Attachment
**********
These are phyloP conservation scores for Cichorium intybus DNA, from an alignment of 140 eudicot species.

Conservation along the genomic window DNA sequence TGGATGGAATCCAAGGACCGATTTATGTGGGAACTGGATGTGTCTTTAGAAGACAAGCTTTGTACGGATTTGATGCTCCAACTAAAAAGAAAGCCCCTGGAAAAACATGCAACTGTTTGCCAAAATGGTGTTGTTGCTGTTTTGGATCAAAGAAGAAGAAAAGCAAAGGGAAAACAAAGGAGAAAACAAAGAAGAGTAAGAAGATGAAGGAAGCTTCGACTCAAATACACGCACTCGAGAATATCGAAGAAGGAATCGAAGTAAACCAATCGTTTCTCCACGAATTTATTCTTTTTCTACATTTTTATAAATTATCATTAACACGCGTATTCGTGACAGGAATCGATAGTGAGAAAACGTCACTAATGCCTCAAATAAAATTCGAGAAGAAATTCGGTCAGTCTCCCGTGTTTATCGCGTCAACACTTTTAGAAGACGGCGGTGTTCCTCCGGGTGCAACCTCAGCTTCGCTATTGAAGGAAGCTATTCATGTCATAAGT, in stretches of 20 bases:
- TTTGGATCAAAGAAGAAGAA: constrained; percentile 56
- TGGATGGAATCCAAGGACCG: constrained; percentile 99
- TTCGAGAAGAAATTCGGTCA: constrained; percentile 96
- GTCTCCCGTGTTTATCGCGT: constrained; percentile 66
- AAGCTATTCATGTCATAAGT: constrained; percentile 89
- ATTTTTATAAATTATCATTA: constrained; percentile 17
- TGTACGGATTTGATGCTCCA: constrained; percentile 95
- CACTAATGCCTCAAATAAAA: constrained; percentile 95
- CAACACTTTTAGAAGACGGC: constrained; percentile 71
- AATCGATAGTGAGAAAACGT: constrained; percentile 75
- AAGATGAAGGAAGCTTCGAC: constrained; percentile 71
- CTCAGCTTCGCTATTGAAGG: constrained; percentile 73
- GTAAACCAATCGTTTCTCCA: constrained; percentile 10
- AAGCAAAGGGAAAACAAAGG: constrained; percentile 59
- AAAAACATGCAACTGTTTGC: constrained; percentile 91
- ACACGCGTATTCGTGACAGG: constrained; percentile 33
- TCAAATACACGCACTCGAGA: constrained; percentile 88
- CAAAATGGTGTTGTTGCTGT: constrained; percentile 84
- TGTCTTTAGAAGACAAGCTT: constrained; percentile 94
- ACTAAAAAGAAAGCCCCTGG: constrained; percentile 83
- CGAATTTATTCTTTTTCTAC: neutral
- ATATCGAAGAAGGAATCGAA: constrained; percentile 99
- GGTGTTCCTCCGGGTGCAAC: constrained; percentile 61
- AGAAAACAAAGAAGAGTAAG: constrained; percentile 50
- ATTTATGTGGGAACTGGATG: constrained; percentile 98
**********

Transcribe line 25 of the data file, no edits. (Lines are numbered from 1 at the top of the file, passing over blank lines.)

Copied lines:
- GGTGTTCCTCCGGGTGCAAC: constrained; percentile 61